The final aspect of U.S. policy on cluster munitions and, more broadly, on the explosive remnants of war is compliance with U.S. obligations under Protocol V to the CCW, which it ratified in January 2009. Even before ratification, the U.S. was spending tens of millions of dollars every year to clear landmines and other UXO left behind, mostly by other combatants.
From 1993 through 2010, U.S. funding for humanitarian mine action programs totaled $1.792 billion, averaging almost $100 million per year. According to the International Campaign to Ban Landmines, total international support for 1992–2008 was $4.27 billion, which means that the U.S. provided one-third of worldwide funding. In FY 2010 alone, the U.S. contributed $161.5 million through the State Department’s Office of Weapons Removal and Abatement toward the destruction of conventional weapons in 43 countries.
In Afghanistan, for example, clearance operations are coordinated through the U.N. Mine Action Coordination Centre of Afghanistan (MACCA), which noted more than 6,000 known hazards affecting 641 square kilometers of the country as of the end of 2010. UXO (excluding landmines) in Afghanistan causes 74 percent of the over 600 annual deaths and injuries resulting from explosive remnants. Landmines are responsible for the remaining 26 percent.
In the year ending March 2010, MACCA received $78.44 million in funding, almost all of it from Western donors, although Oman donated a token $100,000. The United States provided more than $18 million (23 percent) of MACCA’s funding on a bilateral basis. Canada gave $13.39 million. No other country donated more than $6 million. In FY 2009, U.S. funding from the State Department and other agencies for UXO clearance in Afghanistan totaled $30.77 million, making Afghanistan the largest recipient of such U.S. assistance.
The International Campaign to Ban Landmines notes that, while the U.S. employed cluster munitions in Afghanistan, “clearance operations followed in 2002–2003 guided by US cluster strike data”—which the U.S. provided as required by Protocol V—have been so successful that “demining operators say they now encounter few cluster munition remnants.” Engineers serving with the U.S. 112th Engineer Battalion in Afghanistan note that cleared land must be 99.6 percent free of all mines and UXO: “The only way to guarantee this land is safe is to remove just about every single piece of metal scrap.”
Progress is understandably slow because many clearance operations must shift tons of dirt and, if lucky, rely on maps of Soviet minefields left behind when Soviet forces departed Afghanistan in 1989. Taliban attacks on and abductions of clearance personnel further slow clearance operations. In 2009–2010, 21 abductions or armed attacks against clearance personnel were reported.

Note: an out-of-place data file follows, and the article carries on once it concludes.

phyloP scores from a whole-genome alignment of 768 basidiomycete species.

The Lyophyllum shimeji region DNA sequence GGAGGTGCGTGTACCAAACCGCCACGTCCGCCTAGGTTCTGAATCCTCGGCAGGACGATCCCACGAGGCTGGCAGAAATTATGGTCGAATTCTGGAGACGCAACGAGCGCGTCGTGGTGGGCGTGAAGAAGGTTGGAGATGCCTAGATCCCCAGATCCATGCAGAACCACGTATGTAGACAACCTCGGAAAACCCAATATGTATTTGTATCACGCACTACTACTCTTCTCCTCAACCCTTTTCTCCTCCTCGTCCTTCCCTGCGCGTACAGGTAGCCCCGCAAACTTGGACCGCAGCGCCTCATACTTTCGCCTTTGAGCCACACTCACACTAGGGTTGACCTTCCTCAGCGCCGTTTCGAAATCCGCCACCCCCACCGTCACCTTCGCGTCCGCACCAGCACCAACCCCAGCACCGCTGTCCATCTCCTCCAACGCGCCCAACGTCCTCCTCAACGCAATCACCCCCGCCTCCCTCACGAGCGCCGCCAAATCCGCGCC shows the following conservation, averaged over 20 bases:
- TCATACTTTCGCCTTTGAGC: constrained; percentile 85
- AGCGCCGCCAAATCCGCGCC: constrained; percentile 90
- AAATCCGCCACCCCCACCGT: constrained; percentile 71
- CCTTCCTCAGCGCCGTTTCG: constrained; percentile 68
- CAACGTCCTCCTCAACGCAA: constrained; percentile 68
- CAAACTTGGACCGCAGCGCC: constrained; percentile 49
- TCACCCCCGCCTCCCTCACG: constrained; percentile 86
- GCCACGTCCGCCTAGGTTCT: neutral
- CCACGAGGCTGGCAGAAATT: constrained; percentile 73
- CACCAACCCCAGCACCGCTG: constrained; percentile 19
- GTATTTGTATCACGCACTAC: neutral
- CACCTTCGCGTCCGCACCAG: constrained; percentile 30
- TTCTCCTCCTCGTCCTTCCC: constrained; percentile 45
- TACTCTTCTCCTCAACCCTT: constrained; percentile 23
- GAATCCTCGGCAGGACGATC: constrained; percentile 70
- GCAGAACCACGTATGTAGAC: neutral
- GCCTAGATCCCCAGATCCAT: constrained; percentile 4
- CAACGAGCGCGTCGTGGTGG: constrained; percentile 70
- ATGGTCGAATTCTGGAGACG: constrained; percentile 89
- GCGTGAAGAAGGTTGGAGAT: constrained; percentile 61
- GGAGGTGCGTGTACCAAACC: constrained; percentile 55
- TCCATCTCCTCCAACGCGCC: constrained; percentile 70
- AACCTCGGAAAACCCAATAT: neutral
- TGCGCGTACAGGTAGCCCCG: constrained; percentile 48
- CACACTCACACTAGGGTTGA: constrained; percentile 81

In working to overcome these obstacles, the U.S. has shown leadership on this issue in Afghanistan, as it has around the world. The U.S has thus fulfilled its obligation under CCW Protocol V to provide, where feasible, “technical, financial, material or human resources assistance, bilaterally or through a mutually agreed third party, including inter alia through the United Nations system or other relevant organizations, to facilitate the marking and clearance, removal or destruction of such explosive remnants of war.” The record demonstrates that the U.S. has sought to retain cluster munitions that provide essential military capabilities, to replace these weapons with newer and more reliable variants as soon as is practical, to fulfill its responsibilities related to cluster munitions and other UXO under Protocol V in Afghanistan, and to provide humanitarian assistance to many other countries to help them cope with serious UXO threats that the United States did not create.
International Efforts to Ban or Regulate Cluster Munitions
CCW Protocol V, like U.S. policy, recognizes the necessity of allowing armed forces to pursue legitimate military objectives while emphasizing that armed forces have an obligation to take “all feasible precautions” to protect the civilian population. In this context, “feasible” does not mean “humanly possible.” It means “precautions which are practical or practically possible, taking into account all circumstances ruling at the time, including humanitarian and military considerations.”
Thus, Protocol V does not impose all-or-nothing requirements. It recognizes that combatants have an obligation to remove or assist in removing explosive remnants of war, but it also recognizes that combatants have other obligations, including protecting the personnel in their armed forces. Because none of these obligations can be shirked and all of them are in tension, they must be balanced with each other. Privileging one obligation will necessarily detract from the others. By recognizing this need for balance, Protocol V continued the long Western tradition in the development and elaboration of the laws of war.